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While infrastructure as a service is still the standard public cloud offering, users are increasingly interested in platform as a service, as it can lower costs and simplify operations. But most PaaS offerings have specialized operating system or middleware features -- which can lock in the user.
A portable PaaS offering -- capable of working across multiple cloud platforms and providers -- could offer a solution. There are several ways organizations can achieve this. But first, it's important to understand the drivers for PaaS adoption.
Users adopt a PaaS model for three primary reasons:
- Because PaaS includes an operating system and middleware, the cost of licensing and supporting those elements is reduced. This reduction can more than offset the price difference between PaaS and infrastructure as a service (IaaS).
- The services included in PaaS are standardized for all applications, which can streamline hybrid cloud deployment.
- Some IaaS clouds, such as Amazon Web Services, have highly useful web services that create a PaaS environment. IT teams and developers can add these services to an application to improve performance or functionality.
How a portable PaaS model stacks up in these three areas, and how it can move between various public cloud and private data center environments, is important. But addressing all these needs with a single PaaS approach can be difficult, so businesses need to prioritize their PaaS goals, or expect to combine multiple approaches.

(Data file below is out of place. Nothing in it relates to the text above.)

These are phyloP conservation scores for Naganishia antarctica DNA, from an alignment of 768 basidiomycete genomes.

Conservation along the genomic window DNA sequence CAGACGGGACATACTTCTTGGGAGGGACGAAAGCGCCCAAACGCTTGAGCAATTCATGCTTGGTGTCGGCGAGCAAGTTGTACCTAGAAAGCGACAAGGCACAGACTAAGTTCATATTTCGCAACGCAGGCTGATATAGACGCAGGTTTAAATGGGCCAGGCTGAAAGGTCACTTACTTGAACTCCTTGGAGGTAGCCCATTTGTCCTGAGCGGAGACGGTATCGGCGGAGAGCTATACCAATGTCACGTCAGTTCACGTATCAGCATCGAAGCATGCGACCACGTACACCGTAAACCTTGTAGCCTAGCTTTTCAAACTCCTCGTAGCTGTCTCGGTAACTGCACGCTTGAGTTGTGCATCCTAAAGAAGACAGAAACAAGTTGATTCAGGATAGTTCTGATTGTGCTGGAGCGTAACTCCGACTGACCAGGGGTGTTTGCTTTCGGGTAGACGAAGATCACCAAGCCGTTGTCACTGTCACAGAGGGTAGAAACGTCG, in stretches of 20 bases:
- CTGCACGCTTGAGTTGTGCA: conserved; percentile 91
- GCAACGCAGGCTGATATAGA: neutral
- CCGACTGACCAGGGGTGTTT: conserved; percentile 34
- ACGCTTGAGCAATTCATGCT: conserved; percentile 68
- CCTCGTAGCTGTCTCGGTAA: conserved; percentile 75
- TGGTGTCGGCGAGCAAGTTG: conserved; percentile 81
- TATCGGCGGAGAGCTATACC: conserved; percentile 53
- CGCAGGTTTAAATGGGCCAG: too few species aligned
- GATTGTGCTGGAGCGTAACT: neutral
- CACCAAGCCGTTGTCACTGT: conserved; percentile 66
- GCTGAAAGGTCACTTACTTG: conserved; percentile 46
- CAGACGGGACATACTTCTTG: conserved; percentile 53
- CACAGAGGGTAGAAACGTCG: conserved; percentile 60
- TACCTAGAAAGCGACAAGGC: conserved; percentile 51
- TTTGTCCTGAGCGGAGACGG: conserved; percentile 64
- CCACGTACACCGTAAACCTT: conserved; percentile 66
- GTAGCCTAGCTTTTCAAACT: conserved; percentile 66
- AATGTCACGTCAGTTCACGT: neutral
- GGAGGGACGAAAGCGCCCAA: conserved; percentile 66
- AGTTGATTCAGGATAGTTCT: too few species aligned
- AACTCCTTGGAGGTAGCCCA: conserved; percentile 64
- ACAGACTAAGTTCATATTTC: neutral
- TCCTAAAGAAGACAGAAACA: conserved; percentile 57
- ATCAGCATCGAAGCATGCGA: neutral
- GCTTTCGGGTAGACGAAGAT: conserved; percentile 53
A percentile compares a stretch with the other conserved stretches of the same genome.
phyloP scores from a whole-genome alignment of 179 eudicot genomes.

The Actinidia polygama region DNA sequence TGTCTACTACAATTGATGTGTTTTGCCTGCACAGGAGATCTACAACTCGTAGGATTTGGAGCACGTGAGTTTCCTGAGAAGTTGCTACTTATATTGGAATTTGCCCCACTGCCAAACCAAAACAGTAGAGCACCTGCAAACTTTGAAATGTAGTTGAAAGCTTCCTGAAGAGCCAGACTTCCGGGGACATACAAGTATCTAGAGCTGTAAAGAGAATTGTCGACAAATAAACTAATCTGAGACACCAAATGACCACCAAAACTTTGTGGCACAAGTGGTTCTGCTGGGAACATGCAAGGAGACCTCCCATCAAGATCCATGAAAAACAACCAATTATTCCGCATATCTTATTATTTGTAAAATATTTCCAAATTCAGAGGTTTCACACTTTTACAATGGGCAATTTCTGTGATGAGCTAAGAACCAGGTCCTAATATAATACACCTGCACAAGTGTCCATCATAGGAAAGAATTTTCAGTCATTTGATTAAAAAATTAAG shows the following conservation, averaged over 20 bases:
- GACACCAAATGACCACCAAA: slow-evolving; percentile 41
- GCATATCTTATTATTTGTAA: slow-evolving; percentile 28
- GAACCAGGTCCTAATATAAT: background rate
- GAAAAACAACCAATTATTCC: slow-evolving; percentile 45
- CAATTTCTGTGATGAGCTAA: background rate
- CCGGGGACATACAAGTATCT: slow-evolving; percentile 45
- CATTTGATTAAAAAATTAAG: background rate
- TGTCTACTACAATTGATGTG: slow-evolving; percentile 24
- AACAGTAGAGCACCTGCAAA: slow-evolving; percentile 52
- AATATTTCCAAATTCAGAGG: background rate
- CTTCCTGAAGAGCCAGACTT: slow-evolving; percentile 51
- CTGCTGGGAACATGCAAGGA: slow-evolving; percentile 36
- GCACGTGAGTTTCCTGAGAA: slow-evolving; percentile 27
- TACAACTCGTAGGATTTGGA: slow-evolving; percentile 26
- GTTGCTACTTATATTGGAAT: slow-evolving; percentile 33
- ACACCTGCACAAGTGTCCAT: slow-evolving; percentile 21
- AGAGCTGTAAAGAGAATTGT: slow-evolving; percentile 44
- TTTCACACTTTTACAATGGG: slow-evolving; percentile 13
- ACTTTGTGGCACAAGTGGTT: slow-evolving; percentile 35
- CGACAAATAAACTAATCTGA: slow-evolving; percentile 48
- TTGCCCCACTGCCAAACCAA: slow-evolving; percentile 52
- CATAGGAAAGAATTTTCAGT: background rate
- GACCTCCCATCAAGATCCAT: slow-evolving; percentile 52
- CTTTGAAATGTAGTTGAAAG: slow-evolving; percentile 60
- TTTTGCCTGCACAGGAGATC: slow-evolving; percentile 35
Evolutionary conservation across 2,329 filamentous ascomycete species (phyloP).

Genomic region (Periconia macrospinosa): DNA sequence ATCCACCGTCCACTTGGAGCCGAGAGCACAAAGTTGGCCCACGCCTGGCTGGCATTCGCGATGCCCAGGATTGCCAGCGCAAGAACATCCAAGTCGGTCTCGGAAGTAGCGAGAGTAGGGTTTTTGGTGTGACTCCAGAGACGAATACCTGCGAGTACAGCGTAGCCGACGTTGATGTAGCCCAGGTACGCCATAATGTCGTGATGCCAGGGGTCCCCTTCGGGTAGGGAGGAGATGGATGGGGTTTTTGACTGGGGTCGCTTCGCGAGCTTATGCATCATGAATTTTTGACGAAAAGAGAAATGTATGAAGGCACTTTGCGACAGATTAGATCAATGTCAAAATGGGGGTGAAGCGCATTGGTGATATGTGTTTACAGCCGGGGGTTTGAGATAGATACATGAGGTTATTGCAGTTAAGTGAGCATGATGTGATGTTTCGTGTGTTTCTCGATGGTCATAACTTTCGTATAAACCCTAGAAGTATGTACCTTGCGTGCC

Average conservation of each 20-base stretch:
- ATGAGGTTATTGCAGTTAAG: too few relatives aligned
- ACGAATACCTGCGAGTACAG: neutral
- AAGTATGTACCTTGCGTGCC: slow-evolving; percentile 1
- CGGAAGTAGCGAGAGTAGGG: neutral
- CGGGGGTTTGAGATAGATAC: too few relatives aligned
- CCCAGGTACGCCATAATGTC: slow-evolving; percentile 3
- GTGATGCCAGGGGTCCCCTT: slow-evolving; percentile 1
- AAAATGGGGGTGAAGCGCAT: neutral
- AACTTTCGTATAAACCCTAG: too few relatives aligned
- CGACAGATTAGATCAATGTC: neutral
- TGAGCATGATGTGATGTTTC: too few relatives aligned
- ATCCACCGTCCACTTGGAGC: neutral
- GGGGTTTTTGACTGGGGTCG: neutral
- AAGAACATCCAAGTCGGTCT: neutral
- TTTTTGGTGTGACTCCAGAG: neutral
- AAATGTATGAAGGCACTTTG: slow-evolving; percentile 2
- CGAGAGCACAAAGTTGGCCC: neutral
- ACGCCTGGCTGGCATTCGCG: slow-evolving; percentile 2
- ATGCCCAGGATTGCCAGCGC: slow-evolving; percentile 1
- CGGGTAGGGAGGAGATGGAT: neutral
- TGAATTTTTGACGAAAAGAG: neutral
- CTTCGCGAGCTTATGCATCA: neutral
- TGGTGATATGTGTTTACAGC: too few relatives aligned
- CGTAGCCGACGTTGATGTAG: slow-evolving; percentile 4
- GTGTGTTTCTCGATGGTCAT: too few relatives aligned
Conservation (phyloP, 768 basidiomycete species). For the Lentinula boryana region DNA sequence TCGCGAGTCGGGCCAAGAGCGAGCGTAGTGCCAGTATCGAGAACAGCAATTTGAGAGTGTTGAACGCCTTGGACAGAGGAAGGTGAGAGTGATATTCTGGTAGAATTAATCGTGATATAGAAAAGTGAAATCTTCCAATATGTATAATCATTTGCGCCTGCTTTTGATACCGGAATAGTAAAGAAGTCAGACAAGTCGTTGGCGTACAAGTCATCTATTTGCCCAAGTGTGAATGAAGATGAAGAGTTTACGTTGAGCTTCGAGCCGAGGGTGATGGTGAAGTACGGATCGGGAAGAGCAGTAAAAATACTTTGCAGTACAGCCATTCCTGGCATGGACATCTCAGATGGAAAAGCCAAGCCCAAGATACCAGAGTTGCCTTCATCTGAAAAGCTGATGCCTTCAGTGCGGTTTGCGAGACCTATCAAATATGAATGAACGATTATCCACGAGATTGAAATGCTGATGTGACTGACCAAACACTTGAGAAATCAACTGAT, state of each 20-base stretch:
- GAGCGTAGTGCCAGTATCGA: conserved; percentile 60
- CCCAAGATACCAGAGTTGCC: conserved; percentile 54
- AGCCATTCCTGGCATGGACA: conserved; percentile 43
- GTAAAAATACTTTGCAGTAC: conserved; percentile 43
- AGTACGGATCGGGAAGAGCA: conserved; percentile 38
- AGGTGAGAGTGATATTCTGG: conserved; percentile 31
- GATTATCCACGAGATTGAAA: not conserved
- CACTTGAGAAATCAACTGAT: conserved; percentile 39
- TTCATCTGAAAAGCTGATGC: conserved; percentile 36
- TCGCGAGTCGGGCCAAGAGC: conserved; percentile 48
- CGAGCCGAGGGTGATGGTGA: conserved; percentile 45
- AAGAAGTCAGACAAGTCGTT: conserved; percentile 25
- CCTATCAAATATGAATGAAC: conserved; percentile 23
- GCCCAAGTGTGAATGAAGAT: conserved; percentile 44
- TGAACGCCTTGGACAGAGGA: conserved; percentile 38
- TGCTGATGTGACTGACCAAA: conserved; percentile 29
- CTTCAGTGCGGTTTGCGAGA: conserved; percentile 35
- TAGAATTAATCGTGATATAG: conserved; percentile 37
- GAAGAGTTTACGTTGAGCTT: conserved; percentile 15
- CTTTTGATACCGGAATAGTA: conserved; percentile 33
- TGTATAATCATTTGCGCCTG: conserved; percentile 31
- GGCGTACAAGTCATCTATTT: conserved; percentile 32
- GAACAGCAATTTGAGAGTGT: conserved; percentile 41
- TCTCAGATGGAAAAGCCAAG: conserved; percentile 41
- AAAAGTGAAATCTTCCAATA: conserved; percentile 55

Four ways to achieve a portable PaaS model
One way to ensure your PaaS environment can work across multiple clouds or data centers is to adopt container technology, such as Docker, for application hosting. Container architectures share an OS, but provide a copy of middleware and file system elements to each container. In most cases, including with Docker, it's possible to standardize middleware across container images, but it's also possible to create container images that are specialized for the application and component. Development teams can then move these containers across environments, and run them on any container system of the same type, hosted in the cloud or the data center.
There are a number of open source software tools that augment Docker to make it more PaaS-like. Deis, Flynn and Tsuru are some examples, and all are fairly easy to use. They improve Docker's ability to deploy applications in containers across multiple cloud providers.
Another way to achieve a portable PaaS model is to select OS and middleware components that have forgiving license terms -- meaning modest pricing on a per-copy basis, or discounts for multiple uses -- and then standardize these across your cloud-hosted and data center components. You would have a choice of either using IaaS virtual machines or container-based cloud services. Then, you could use tools for building machine images or container images to check middleware and OS versions and ensure you deploy the same version everywhere.